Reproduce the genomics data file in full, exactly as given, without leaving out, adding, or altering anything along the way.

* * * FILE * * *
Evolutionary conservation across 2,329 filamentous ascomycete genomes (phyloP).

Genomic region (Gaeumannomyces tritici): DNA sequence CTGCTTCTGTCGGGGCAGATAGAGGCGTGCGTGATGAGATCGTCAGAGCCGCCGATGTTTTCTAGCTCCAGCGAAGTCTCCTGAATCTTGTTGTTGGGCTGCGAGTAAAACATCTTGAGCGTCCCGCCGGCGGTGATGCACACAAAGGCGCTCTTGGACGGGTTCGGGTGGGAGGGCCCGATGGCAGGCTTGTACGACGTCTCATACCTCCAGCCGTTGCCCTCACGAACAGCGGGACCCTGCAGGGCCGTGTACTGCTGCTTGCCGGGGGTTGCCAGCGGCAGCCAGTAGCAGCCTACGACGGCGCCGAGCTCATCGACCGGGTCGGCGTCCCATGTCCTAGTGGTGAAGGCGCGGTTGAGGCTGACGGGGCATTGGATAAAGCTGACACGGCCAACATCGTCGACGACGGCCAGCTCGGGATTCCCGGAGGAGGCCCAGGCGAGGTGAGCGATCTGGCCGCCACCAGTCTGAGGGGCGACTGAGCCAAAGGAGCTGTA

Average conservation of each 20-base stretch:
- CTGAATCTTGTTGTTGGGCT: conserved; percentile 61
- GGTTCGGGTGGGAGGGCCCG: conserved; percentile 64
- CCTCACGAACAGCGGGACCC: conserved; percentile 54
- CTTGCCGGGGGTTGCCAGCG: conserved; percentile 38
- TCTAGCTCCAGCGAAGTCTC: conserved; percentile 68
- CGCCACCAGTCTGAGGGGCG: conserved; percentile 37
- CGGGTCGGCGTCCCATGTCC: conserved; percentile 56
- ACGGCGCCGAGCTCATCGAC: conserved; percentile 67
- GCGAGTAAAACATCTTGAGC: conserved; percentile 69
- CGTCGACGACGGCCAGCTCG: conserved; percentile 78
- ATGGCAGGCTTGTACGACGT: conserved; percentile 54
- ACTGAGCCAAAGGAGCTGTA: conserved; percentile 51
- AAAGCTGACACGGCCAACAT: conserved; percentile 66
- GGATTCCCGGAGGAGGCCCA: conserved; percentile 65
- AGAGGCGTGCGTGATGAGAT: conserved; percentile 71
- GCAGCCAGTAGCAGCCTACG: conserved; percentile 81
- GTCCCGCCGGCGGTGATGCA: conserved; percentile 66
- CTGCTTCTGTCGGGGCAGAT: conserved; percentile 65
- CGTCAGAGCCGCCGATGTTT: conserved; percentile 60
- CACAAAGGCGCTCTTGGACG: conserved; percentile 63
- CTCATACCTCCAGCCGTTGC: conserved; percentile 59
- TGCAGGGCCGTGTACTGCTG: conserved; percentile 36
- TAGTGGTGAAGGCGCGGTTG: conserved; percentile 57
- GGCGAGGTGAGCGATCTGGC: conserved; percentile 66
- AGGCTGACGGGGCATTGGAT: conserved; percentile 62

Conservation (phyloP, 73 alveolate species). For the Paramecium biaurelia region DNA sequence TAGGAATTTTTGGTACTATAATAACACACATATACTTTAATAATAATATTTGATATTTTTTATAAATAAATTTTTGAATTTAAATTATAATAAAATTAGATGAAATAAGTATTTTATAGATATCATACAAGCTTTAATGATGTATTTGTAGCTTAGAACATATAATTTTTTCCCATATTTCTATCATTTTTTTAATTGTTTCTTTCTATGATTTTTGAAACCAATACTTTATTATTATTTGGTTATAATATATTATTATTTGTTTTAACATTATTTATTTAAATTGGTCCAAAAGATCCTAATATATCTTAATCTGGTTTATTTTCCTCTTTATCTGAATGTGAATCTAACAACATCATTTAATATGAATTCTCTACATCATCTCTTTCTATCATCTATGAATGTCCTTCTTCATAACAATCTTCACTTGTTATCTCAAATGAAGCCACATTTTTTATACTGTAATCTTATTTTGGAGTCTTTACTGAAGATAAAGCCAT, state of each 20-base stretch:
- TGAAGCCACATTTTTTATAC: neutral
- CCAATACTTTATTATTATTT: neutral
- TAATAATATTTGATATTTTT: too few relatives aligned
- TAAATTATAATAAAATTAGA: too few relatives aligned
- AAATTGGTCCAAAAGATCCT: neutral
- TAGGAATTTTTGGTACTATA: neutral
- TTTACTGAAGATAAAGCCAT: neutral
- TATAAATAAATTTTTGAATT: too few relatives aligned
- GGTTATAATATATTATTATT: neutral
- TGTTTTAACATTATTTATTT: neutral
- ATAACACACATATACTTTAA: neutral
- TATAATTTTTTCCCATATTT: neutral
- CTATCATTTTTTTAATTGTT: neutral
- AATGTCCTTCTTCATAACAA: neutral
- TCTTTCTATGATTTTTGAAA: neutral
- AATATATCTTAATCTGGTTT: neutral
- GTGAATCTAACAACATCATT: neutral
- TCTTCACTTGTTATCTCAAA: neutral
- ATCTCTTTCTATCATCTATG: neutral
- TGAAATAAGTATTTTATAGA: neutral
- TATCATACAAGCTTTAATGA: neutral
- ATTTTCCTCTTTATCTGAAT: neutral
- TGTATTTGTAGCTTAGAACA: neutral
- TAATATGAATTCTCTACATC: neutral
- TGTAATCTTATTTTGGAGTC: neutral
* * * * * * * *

Evolutionary conservation across 2,329 filamentous ascomycete genomes (phyloP).

Genomic region (Gaeumannomyces tritici): DNA sequence CTGCTTCTGTCGGGGCAGATAGAGGCGTGCGTGATGAGATCGTCAGAGCCGCCGATGTTTTCTAGCTCCAGCGAAGTCTCCTGAATCTTGTTGTTGGGCTGCGAGTAAAACATCTTGAGCGTCCCGCCGGCGGTGATGCACACAAAGGCGCTCTTGGACGGGTTCGGGTGGGAGGGCCCGATGGCAGGCTTGTACGACGTCTCATACCTCCAGCCGTTGCCCTCACGAACAGCGGGACCCTGCAGGGCCGTGTACTGCTGCTTGCCGGGGGTTGCCAGCGGCAGCCAGTAGCAGCCTACGACGGCGCCGAGCTCATCGACCGGGTCGGCGTCCCATGTCCTAGTGGTGAAGGCGCGGTTGAGGCTGACGGGGCATTGGATAAAGCTGACACGGCCAACATCGTCGACGACGGCCAGCTCGGGATTCCCGGAGGAGGCCCAGGCGAGGTGAGCGATCTGGCCGCCACCAGTCTGAGGGGCGACTGAGCCAAAGGAGCTGTA

Average conservation of each 20-base stretch:
- CTGAATCTTGTTGTTGGGCT: conserved; percentile 61
- GGTTCGGGTGGGAGGGCCCG: conserved; percentile 64
- CCTCACGAACAGCGGGACCC: conserved; percentile 54
- CTTGCCGGGGGTTGCCAGCG: conserved; percentile 38
- TCTAGCTCCAGCGAAGTCTC: conserved; percentile 68
- CGCCACCAGTCTGAGGGGCG: conserved; percentile 37
- CGGGTCGGCGTCCCATGTCC: conserved; percentile 56
- ACGGCGCCGAGCTCATCGAC: conserved; percentile 67
- GCGAGTAAAACATCTTGAGC: conserved; percentile 69
- CGTCGACGACGGCCAGCTCG: conserved; percentile 78
- ATGGCAGGCTTGTACGACGT: conserved; percentile 54
- ACTGAGCCAAAGGAGCTGTA: conserved; percentile 51
- AAAGCTGACACGGCCAACAT: conserved; percentile 66
- GGATTCCCGGAGGAGGCCCA: conserved; percentile 65
- AGAGGCGTGCGTGATGAGAT: conserved; percentile 71
- GCAGCCAGTAGCAGCCTACG: conserved; percentile 81
- GTCCCGCCGGCGGTGATGCA: conserved; percentile 66
- CTGCTTCTGTCGGGGCAGAT: conserved; percentile 65
- CGTCAGAGCCGCCGATGTTT: conserved; percentile 60
- CACAAAGGCGCTCTTGGACG: conserved; percentile 63
- CTCATACCTCCAGCCGTTGC: conserved; percentile 59
- TGCAGGGCCGTGTACTGCTG: conserved; percentile 36
- TAGTGGTGAAGGCGCGGTTG: conserved; percentile 57
- GGCGAGGTGAGCGATCTGGC: conserved; percentile 66
- AGGCTGACGGGGCATTGGAT: conserved; percentile 62

Conservation (phyloP, 73 alveolate species). For the Paramecium biaurelia region DNA sequence TAGGAATTTTTGGTACTATAATAACACACATATACTTTAATAATAATATTTGATATTTTTTATAAATAAATTTTTGAATTTAAATTATAATAAAATTAGATGAAATAAGTATTTTATAGATATCATACAAGCTTTAATGATGTATTTGTAGCTTAGAACATATAATTTTTTCCCATATTTCTATCATTTTTTTAATTGTTTCTTTCTATGATTTTTGAAACCAATACTTTATTATTATTTGGTTATAATATATTATTATTTGTTTTAACATTATTTATTTAAATTGGTCCAAAAGATCCTAATATATCTTAATCTGGTTTATTTTCCTCTTTATCTGAATGTGAATCTAACAACATCATTTAATATGAATTCTCTACATCATCTCTTTCTATCATCTATGAATGTCCTTCTTCATAACAATCTTCACTTGTTATCTCAAATGAAGCCACATTTTTTATACTGTAATCTTATTTTGGAGTCTTTACTGAAGATAAAGCCAT, state of each 20-base stretch:
- TGAAGCCACATTTTTTATAC: neutral
- CCAATACTTTATTATTATTT: neutral
- TAATAATATTTGATATTTTT: too few relatives aligned
- TAAATTATAATAAAATTAGA: too few relatives aligned
- AAATTGGTCCAAAAGATCCT: neutral
- TAGGAATTTTTGGTACTATA: neutral
- TTTACTGAAGATAAAGCCAT: neutral
- TATAAATAAATTTTTGAATT: too few relatives aligned
- GGTTATAATATATTATTATT: neutral
- TGTTTTAACATTATTTATTT: neutral
- ATAACACACATATACTTTAA: neutral
- TATAATTTTTTCCCATATTT: neutral
- CTATCATTTTTTTAATTGTT: neutral
- AATGTCCTTCTTCATAACAA: neutral
- TCTTTCTATGATTTTTGAAA: neutral
- AATATATCTTAATCTGGTTT: neutral
- GTGAATCTAACAACATCATT: neutral
- TCTTCACTTGTTATCTCAAA: neutral
- ATCTCTTTCTATCATCTATG: neutral
- TGAAATAAGTATTTTATAGA: neutral
- TATCATACAAGCTTTAATGA: neutral
- ATTTTCCTCTTTATCTGAAT: neutral
- TGTATTTGTAGCTTAGAACA: neutral
- TAATATGAATTCTCTACATC: neutral
- TGTAATCTTATTTTGGAGTC: neutral